Inspirational

“I Was Putting a Front On”: Mom Exposes the Dark Reality Behind This Happy Picture—& She’s Done Being ‘Sorry’ About It

According to Elements of Behavioral Health, anxiety disorders are the most common mental illness in the United States. Affecting over 40 million Americans, anxiety has taken a toll on roughly a fifth of the nation’s population.

As one who falls in that unfortunate 20 percent, I couldn’t be more familiar with its power to eat away at you from the inside out. Often the act of breathing stresses me out, and thus everything else does exponentially.

But for the 80 percent who don’t know the crippling feeling associated with this invisible disease, it can be a difficult concept to grasp.

From the outside looking in, it’s easy to question, “What is your problem? Why are you freaking out all the time? Why can’t you just be HAPPY?

Or my favorite…

Haven’t you heard the verse “Be anxious for nothing”?

**Insert HARD eye roll here**

Is that Truth? Of course. But is there often a chemical component of anxiety that contemplating on a Bible verse won’t fix? Absolutely.

As a defense mechanism, the only words we can offer most of the time are “I’m sorry.” Apologizing for who we are becomes all too natural when we simply can’t find the words or don’t have the energy to explain ourselves.

But for No Filter Mum and mental health campaigner, Jessica, she’s decided that enough is ENOUGH.

“We need to stop apologizing on behalf of anxiety,” she charges in a recent viral Facebook post—and her bold words of encouragement are now fueling other anxiety sufferers to do the same:

“We need to stop apologizing on behalf of anxiety.

This photo popped up in my Facebook memories today, my little girl had just turned one. What do you think when you see this picture? A happy mum enjoying a sunny holiday with her little girl. Something along those lines right?


The No Filter Mum

My friends thought the same and wrote lovely comments like, ‘gorgeous pic, you look so happy’ and ‘it looks like you’re having the best time.’

I loved being with my daughter and husband. But I was far from happy and definitely not having the best time. I was in the depths of anxiety and felt more vulnerable than I ever had before. I thought I was losing it, whatever losing it means. After a year of being really unwell with postnatal depression and PTSD I was starting to recover but anxiety still had a firm grip of me. When this picture was taken anxiety was gripping onto me tighter than it ever had.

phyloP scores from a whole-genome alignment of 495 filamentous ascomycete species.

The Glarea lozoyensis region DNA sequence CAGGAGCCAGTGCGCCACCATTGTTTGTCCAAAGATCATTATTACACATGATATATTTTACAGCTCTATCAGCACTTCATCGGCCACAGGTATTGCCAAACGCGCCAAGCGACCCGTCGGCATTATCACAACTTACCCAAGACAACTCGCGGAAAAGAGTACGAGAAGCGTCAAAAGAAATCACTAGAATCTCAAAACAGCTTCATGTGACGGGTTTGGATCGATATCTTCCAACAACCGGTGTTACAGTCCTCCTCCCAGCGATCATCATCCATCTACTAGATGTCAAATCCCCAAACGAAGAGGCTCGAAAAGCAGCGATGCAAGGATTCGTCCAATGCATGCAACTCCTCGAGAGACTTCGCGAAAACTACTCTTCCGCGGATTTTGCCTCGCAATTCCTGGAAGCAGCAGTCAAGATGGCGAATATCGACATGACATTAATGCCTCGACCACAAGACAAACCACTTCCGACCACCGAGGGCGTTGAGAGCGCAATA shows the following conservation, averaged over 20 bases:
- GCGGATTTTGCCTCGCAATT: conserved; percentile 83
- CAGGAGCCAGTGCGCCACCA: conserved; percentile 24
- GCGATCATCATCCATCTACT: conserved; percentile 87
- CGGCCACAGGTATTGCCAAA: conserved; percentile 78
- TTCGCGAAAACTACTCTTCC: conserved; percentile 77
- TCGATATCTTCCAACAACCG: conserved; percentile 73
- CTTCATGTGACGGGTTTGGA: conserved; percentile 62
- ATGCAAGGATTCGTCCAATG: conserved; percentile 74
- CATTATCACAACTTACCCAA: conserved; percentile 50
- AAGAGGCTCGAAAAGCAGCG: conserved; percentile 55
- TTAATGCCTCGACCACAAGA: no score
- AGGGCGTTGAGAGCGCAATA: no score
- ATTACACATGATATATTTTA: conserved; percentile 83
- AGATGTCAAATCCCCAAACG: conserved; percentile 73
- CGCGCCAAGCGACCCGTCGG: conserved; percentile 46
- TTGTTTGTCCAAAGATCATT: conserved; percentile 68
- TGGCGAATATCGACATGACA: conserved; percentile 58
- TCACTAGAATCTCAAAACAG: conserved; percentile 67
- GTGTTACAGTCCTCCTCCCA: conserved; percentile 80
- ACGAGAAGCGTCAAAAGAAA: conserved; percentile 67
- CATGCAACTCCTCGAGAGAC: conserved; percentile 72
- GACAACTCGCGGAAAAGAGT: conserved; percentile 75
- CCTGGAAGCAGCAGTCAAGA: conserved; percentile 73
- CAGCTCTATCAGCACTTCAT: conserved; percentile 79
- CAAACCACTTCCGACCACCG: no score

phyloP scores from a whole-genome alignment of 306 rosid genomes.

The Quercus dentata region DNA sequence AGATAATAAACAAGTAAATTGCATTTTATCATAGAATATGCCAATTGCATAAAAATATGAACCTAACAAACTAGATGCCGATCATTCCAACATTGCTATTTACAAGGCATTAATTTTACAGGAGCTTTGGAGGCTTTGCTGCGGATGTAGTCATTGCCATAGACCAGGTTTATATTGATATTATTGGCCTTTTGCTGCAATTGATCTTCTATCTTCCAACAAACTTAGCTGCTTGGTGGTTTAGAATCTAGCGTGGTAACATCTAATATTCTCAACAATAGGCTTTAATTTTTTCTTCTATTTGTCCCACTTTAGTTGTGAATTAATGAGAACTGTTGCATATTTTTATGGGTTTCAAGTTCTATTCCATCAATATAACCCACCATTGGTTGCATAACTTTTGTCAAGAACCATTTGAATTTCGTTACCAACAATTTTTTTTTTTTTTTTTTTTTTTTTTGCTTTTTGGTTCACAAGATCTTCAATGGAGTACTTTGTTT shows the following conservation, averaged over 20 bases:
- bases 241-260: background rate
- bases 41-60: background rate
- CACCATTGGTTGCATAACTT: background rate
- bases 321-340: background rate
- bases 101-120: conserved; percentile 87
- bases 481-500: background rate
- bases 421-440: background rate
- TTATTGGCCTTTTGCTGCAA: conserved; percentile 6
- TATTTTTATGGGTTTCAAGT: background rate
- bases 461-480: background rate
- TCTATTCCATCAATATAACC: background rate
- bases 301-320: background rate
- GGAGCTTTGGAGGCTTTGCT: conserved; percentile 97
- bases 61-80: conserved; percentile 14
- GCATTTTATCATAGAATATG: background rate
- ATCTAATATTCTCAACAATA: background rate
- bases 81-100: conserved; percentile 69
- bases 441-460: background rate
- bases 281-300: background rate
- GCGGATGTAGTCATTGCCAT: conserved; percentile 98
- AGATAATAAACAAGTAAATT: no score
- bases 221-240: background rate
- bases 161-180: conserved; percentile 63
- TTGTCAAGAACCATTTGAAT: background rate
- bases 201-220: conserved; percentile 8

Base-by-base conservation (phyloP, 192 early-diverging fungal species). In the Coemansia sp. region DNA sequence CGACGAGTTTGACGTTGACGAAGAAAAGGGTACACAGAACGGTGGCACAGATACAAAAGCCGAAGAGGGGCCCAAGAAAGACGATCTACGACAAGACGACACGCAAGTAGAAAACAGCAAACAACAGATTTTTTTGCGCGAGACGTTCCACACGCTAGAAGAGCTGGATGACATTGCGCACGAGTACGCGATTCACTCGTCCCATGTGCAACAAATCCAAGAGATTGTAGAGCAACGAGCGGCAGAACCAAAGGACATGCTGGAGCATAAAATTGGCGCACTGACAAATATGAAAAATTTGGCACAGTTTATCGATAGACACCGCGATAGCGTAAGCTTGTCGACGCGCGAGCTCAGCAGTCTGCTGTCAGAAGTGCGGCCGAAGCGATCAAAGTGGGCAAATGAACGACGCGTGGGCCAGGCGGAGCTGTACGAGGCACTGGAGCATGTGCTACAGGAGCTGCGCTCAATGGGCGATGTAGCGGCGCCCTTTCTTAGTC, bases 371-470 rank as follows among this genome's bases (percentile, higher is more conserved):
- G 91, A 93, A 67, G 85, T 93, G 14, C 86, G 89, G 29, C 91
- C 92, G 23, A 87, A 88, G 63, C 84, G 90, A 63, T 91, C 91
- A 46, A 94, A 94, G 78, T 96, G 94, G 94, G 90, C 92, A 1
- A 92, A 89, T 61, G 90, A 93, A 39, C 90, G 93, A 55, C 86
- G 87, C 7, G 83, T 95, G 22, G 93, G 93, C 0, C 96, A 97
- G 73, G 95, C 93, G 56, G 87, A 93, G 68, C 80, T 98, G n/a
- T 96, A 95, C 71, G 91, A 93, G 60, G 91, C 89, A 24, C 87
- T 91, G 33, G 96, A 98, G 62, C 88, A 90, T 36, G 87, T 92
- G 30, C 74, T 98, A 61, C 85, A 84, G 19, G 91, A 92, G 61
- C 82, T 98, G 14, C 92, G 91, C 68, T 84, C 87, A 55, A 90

I was putting a front on. I wanted everyone to think that I was happy, relaxed and normal just like everyone else.

My family knew the truth about how I was feeling, my husband knew the truth too but even my closest friends were kept in the dark.

Looking back now one of the words that came out of my mouth so often was sorry. I apologized a lot for being anxious. I said sorry for having panic attacks. I apologized to the people around me as I felt that my anxiety was stopping us from doing normal things. I was sorry that I was being someone who was frustrating to be around. I was fortunate in that those closest to me knew what I was going through so my apology was met with patience and kindness. When it comes to supporting someone with anxiety, patience and kindness goes a hell of a long way.

Anxiety disorder is an invisible illness. Yep, that’s right it’s an illness. If that photo showed my arm in a cast and sling it would be pretty obvious that I was in pain and uncomfortable in some way. If you photograph anxiety it doesn’t show up in the picture. It’s an illness that people can’t see.

If you’re someone meeting the apology of an anxious person with kindness and patience I want to say thank you. Thank you for trying to understand something that can be hard to make sense of. Thank you for being the reassurance which that person needs and thank you for recognizing that anxiety isn’t a choice.

I craved being ‘normal like everyone else’ for so long but have since realised that anxiety doesn’t take normal away from me. It challenges me sometimes, it can rear its ugly head when I least expect it and it pushes me way out of my comfort zone. But it doesn’t make me abnormal. Your version of normal will be abnormal to someone else, your perspective of abnormal is perfectly normal for another.

We need to stop apologizing for mental health problems and apologizing on behalf of anxiety. It’s not a choice, sometimes it’s just our normal. And it’s perfectly normal to talk about it.

Mental wellbeing matters.”

Well said, Jessica.

This “No Filter” mama is sure staying true to her name.

The takeaways?

Anxiety is REAL. Normal is NONEXISTENT. You’re BEAUTIFUL, made in His image—and DONE apologizing. #SorryNotSorry

Kelsey Straeter
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Kelsey is an editor at Outreach. She’s passionate about fear fighting, freedom writing, and the pursuit of excellence in the name of crucifying perfectionism. Glitter is her favorite color, 2nd only to pink, and 3rd only to pink glitter.

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